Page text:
By the time Frank Oz’s Bowfinger rolled around, Eddie Murphy was pretty much the go-to guy for any dual role part, but the movie wasn’t always intended to play that way. Steve Martin, who both starred in and wrote the movie, had actually penned the part of Kit Ramsey for Reeves (whom he had worked with a decade earlier in Parenthood).

“When Steve gave me the script for Bowfinger, it wasn't written for Eddie Murphy,” producer Brian Grazer explained. “It was written for a white action star. It was written for Keanu Reeves, literally. I said, 'Why does it have to be an action star?' He said, 'That's the joke.' I said: 'What if it were Eddie Murphy, and Eddie Murphy played two characters? That could be really funny.' He said: 'You know, that'd be great—that'd be brilliant. Let's do that.' He processed it in about a minute, and he made a creative sea change.”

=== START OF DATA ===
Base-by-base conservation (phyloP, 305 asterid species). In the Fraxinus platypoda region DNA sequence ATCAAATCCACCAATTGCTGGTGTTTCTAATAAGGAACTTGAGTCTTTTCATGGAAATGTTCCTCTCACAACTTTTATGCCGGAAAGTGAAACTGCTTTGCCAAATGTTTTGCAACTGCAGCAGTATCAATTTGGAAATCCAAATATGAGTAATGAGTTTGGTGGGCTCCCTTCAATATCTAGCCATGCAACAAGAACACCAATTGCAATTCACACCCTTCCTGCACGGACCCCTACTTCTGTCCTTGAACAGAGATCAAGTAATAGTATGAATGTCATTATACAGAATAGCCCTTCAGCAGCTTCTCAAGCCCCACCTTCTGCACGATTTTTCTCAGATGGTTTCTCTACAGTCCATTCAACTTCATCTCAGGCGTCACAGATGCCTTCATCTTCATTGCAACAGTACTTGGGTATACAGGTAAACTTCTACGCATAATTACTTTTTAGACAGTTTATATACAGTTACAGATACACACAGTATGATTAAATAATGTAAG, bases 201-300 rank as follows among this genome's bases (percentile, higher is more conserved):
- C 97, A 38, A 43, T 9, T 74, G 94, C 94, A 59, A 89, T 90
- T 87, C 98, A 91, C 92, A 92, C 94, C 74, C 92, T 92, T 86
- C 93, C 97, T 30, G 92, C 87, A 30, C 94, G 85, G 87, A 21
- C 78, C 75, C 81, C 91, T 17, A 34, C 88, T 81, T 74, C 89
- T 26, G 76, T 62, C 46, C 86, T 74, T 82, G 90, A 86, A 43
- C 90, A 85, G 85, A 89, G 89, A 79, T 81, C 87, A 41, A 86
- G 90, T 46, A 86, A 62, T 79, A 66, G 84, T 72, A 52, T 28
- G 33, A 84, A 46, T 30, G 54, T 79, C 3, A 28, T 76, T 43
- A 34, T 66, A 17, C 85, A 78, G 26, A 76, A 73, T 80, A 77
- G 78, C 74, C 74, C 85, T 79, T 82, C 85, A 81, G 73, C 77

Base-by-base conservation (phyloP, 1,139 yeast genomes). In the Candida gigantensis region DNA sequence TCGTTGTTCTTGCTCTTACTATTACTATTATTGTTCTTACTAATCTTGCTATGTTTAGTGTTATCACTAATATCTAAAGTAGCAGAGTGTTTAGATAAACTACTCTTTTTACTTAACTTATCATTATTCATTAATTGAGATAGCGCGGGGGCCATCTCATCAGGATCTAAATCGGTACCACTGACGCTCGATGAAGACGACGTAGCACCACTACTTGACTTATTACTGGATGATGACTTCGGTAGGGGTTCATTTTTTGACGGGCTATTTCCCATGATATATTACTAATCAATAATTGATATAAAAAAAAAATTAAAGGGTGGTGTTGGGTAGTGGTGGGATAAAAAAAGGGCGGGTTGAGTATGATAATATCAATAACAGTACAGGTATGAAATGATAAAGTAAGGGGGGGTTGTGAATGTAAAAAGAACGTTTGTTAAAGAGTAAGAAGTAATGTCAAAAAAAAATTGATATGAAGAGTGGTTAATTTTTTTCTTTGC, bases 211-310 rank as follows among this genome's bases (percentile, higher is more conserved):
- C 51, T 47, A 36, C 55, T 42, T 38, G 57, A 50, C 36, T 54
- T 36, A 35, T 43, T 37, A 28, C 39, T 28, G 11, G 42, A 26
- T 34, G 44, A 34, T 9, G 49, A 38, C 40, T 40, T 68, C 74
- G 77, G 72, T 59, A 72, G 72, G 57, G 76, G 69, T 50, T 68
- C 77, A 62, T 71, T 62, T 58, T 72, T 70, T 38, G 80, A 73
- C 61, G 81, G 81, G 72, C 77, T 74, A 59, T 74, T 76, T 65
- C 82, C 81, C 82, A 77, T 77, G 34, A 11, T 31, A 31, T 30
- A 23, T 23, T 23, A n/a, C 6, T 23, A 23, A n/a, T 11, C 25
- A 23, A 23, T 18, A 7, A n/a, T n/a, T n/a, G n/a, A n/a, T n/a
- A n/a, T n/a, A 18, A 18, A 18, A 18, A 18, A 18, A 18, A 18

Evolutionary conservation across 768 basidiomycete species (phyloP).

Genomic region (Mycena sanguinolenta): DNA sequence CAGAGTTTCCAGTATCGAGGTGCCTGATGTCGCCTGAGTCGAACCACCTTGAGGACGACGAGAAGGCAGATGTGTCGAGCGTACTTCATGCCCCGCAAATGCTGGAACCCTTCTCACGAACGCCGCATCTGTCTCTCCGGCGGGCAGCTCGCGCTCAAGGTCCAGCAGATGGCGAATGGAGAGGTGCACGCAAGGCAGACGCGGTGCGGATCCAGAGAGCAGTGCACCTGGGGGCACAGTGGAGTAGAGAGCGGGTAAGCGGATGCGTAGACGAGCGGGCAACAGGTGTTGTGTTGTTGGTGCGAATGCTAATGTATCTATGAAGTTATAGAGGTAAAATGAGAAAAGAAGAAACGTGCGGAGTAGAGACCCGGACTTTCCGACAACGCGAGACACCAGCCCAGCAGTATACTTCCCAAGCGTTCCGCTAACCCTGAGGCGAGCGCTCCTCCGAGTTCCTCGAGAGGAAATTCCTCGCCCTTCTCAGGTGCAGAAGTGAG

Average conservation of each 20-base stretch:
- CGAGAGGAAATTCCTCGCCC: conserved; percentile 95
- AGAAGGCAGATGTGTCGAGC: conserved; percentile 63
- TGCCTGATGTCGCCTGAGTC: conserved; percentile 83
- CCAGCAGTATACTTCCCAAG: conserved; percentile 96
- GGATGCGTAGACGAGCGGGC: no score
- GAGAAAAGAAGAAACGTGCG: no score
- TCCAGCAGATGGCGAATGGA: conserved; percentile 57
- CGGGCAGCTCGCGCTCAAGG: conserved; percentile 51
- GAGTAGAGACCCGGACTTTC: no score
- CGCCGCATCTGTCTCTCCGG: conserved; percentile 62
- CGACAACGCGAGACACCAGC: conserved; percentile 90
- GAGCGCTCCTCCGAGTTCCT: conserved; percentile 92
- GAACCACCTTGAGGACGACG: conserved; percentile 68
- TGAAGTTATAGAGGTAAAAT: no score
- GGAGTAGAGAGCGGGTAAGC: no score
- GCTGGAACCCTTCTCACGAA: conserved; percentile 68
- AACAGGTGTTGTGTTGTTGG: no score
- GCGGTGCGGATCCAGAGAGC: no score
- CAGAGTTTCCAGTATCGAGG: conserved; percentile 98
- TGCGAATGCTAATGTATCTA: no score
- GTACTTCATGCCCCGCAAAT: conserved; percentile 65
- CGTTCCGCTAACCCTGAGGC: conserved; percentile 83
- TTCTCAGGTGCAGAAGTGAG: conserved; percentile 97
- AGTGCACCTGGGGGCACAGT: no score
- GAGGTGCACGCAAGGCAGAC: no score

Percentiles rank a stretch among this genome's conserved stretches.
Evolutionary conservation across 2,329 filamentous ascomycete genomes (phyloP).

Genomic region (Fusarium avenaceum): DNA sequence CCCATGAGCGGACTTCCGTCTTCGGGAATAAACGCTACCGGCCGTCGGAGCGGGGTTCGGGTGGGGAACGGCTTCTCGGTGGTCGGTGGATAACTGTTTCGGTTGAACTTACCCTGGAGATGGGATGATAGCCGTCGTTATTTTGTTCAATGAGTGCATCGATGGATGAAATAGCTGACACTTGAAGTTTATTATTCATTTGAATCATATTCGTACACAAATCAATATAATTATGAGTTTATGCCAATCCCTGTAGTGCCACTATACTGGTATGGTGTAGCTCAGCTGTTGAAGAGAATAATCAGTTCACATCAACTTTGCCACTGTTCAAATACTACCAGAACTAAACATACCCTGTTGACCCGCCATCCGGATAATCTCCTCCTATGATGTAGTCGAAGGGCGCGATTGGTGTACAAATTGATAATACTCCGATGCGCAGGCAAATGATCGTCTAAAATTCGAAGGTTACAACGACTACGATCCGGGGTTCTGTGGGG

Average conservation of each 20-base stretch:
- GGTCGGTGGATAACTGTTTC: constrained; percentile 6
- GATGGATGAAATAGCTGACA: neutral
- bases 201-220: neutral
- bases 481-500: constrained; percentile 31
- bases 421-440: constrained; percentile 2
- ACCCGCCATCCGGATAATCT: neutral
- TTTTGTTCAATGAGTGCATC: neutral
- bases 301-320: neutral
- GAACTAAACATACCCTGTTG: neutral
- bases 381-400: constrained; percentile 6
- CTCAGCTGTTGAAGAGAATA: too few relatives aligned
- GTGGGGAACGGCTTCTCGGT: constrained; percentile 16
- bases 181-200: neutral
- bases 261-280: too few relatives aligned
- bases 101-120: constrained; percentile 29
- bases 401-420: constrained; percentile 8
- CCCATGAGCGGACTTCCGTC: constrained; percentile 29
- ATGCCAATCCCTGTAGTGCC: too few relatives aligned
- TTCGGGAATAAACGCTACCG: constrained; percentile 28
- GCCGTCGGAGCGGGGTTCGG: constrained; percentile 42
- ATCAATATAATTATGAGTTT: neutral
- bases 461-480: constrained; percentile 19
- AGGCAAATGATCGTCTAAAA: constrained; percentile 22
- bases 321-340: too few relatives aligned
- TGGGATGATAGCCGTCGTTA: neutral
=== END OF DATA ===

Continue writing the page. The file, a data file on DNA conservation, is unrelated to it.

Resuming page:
7. WATCHMEN (2009)

A year before Zack Snyder’s Watchmen hit theaters, Reeves confirmed to MTV what many had speculated: that he had turned down the chance to play Dr. Manhattan in the highly anticipated adaptation. But it wasn’t because of lack of interest on Reeves’ part; it just “didn't work out.” Still, he made it as far as a set visit: “They were shooting in Vancouver while we were filming so I went over to the set to say, 'hi.' They showed me some stuff and it looks amazing! I can’t wait. It’s going to be so killer, man!”


By the time Ben Stiller’s Tropic Thunder made its way into theaters in the summer of 2008, the meta-comedy had been more than a decade in the making. So it’s understandable that the final product veered from Stiller’s original plan for the film, which included Reeves playing the role of Tugg Speedman (Stiller’s eventual part). Initially, Stiller had planned to cast himself as smarmy agent Rick Peck (Matthew McConaughey picked up the slack).